How do tv commercials affect preschoolers?

What this post is not:

A scientific, statistically proven, expert-driven, academic or otherwise opinionated analysis of why tv shows with commercials are not recommended for small children.

What this post is:

A personal observation of how the continuous interruption of tv commercials affected my children’s behaviour.

My kids watch some tv. They watch  a commercial-free children’s station called Treehouse (although they do sneak in the odd tv commercial), and they watch dvds.

In principle, they do not have much exposure to commercials, advertisements, or brand pushing. They are not immune to it; they are limited to it.

One evening, one of us adults flipped around looking for something to watch on tv. We came across a station called YTV, which was playing the classic movie The Wizard of Oz.

We thought…hey, this is a movie our small children might enjoy? Let’s try and sit down with them and watch it for a bit. See how they react to it.

So we did.

Generally speaking, our kids are not movie people. They do not have a lot of experience with movies, and previous attempts to show them a movie didn’t always turn out successfully (as in, the 4yo would get bored or scared or both and start playing with his Lego, or something to that effect).

This movie however appeared to have some appeal. At least initially, until the scarier parts came up. Unfortunately for us, we realized that the movie was about halfway through by the time we noticed it was on, so the wicket witch and the flying monkeys made somewhat of a negative impression on Benjamin.

But not so negative as those irritating tv commercials that intercepted the movie every 7 minutes or so.

During the first commercial break, the kids sat entranced, watching the endless parade of toy advertisement. I watched their faces, and I noticed some confusion on the older child’s face. Was this part of the movie? Where did that scary witch go? He realized quickly enough though that it wasn’t part of the movie, yet he remained fixated on the screen.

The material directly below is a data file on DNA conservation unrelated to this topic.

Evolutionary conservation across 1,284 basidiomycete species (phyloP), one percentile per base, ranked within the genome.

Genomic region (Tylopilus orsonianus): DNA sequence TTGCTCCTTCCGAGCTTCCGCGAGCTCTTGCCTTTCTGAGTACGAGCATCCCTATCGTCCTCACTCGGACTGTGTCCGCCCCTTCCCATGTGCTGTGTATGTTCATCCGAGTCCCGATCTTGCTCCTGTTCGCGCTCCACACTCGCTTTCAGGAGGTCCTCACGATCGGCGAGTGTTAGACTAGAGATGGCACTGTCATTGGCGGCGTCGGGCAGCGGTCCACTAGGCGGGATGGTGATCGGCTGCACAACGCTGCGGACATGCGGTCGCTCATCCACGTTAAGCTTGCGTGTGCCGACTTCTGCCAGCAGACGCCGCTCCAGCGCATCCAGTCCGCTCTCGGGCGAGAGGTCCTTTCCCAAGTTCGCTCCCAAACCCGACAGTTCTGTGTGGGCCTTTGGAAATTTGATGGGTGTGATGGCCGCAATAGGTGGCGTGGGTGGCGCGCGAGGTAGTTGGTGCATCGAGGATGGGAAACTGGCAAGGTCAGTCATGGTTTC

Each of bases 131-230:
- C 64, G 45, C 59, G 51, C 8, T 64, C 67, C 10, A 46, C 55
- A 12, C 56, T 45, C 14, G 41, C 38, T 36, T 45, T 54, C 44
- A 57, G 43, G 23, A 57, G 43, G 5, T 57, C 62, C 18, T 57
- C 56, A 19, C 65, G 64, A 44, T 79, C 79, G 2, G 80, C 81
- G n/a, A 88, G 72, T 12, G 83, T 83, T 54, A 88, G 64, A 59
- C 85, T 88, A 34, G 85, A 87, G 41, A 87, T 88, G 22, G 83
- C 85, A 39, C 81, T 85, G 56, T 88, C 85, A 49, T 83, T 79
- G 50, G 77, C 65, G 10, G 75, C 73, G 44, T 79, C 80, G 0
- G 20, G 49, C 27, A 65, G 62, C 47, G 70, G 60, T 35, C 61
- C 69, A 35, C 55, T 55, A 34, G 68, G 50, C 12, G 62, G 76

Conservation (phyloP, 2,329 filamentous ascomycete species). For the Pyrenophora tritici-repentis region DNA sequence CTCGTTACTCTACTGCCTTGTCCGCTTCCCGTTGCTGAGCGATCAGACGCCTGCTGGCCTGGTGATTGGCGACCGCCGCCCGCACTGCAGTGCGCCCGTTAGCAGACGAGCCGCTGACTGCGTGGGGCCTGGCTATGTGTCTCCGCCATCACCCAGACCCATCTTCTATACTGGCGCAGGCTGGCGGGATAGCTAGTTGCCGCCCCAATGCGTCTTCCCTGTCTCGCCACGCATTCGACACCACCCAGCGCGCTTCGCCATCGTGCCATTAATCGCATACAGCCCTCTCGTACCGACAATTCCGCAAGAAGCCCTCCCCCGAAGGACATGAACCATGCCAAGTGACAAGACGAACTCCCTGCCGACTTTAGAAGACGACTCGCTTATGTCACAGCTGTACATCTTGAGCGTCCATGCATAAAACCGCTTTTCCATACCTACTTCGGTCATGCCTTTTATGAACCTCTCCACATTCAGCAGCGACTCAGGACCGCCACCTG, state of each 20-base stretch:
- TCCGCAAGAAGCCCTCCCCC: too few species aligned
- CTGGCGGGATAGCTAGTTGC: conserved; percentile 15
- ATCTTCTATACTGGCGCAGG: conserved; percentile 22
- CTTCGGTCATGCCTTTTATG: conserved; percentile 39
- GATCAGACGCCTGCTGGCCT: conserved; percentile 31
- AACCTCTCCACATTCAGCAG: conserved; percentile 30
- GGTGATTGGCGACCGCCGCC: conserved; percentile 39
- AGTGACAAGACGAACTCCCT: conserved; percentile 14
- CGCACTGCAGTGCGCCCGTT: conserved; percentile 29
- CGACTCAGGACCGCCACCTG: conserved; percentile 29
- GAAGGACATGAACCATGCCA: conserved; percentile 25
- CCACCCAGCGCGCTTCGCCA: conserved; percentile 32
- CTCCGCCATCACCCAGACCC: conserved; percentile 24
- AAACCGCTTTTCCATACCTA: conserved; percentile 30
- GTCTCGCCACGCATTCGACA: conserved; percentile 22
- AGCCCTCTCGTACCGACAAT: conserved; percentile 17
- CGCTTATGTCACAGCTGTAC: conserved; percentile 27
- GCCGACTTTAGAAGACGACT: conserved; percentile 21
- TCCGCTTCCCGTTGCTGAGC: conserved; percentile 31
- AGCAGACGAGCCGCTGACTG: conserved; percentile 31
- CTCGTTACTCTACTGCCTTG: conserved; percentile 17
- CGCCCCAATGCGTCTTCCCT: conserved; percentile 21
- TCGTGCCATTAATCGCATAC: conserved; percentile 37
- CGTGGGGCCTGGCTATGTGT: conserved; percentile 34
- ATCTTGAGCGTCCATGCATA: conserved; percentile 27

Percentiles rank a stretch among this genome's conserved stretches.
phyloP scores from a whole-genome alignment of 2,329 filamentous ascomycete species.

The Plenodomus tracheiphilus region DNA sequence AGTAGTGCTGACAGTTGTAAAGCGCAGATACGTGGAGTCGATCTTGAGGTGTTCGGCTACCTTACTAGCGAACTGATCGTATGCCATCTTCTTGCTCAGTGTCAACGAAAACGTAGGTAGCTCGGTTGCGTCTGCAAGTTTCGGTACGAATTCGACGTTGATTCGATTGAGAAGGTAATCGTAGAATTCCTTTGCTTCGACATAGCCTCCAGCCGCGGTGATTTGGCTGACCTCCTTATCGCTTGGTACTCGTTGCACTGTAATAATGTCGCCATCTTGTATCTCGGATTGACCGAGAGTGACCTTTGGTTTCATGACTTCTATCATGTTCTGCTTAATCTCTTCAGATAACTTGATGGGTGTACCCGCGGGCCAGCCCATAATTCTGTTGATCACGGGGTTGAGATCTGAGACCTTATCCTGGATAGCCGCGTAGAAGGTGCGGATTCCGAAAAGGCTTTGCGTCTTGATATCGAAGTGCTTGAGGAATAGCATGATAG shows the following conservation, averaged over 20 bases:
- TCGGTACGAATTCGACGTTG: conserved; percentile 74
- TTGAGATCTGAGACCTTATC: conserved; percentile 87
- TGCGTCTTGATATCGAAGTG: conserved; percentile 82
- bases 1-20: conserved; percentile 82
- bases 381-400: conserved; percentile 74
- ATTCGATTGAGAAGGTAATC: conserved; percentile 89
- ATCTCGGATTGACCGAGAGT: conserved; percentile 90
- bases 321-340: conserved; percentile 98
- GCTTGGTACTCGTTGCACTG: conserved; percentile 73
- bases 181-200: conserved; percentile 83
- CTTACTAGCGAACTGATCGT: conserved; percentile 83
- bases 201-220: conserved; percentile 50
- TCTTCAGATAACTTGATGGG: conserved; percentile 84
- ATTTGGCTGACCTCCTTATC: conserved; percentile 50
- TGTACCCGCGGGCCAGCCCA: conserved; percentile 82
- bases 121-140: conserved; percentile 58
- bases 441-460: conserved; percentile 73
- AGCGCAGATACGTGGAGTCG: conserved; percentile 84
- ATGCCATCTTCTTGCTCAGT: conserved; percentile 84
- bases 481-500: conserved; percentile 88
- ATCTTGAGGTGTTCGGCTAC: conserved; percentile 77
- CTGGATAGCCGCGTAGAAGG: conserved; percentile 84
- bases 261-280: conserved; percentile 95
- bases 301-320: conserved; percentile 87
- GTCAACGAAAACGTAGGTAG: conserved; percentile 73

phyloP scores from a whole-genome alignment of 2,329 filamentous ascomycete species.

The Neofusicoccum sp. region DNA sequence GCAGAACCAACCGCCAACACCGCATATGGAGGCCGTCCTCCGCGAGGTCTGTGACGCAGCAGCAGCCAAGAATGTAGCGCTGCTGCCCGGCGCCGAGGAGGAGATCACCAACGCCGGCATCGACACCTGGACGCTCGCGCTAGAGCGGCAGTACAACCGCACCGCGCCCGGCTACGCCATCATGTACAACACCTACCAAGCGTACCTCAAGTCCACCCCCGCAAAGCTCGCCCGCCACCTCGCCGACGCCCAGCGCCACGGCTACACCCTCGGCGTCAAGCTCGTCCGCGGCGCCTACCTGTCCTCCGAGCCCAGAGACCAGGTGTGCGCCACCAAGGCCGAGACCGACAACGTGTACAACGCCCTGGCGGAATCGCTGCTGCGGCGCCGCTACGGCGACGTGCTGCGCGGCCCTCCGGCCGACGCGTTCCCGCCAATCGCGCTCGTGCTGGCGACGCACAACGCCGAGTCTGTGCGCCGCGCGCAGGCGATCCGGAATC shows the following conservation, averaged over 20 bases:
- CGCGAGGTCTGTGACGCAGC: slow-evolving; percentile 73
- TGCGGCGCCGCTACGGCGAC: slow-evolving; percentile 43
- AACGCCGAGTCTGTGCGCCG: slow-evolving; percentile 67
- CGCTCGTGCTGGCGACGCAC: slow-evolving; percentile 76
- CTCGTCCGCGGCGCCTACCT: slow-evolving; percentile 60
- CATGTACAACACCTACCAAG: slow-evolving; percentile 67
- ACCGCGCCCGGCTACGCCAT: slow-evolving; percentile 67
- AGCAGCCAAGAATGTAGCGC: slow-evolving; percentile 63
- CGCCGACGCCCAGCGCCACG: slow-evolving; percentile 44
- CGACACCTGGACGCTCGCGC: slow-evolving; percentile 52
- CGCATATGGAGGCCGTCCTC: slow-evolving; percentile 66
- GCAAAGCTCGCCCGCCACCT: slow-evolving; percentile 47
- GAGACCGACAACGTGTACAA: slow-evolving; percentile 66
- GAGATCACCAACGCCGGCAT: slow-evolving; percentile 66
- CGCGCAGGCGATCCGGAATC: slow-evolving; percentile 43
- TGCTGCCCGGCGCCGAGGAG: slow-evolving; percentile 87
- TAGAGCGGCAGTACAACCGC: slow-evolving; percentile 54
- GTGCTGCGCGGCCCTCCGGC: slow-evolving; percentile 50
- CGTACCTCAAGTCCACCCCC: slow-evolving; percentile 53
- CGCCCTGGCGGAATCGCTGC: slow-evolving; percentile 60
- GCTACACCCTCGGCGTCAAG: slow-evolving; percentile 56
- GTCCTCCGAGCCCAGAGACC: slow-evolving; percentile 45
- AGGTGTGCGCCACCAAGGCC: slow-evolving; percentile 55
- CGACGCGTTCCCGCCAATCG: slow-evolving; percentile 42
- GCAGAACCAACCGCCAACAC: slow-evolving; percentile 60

By the time the second series of commercials interrupted the movie, both kids started getting active on the couch. There was some kicking of the feet, some fighting over the blanket, and some annoying noise-making.

Javadad just looked at me and said “look how the commercials are affecting them”.

And this is not even a comment directed at the commercial content!

Honestly, by the time the third series of  toy commercials finished, I was feeling rather annoyed, even violent, myself. The amount of absolute crap that these sponsors are encouraging their viewers to purchase is criminal, if you ask me.

There was about an 40 minutes left of the movie. Each 7 or 8 minutes, there was a commercial break. Each new commercial break produced more, not less, activity in the kids. Activity in the form of fidgeting, whining, or jumping around.

This is not what I call relaxed family time.

Must I mention it was evening and down-time, also known as quiet-time? Watching this movie on this tv station was obviously a mistake.

It leaves me to ponder things. How is it possible that so many children are allowed to watch tv before bedtime? Or anytime, for that matter? Do other people’s children react to commercials the way my kids do?  How is this handled by the parents? Or do the kids (and parents) eventually get completely desensitized?

It’s sad. But it’s also eye-opening. The commercials do succeed in selling their products. Almost all birthday parties I have taken my kids to prove this point. The bulk of toys these children receive are identical to the advertisements on tv, and are mirrored on mainstream, chain and big-box toy store shelves.

And with this thought, we enter what is known in North America as the holiday shopping season.

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6 thoughts on “How do tv commercials affect preschoolers?

  1. AAAAAAhhhhhhhh!

    I don’t think we are in Kansas anymore, Toto!

    No wisdom from me expect to find your own rule about how you are gonna deal with this. We have a selection of videos and dvd’s and the children are allowed to watch commercial free tv here at home…. cannot tell you what they watch elsewhere.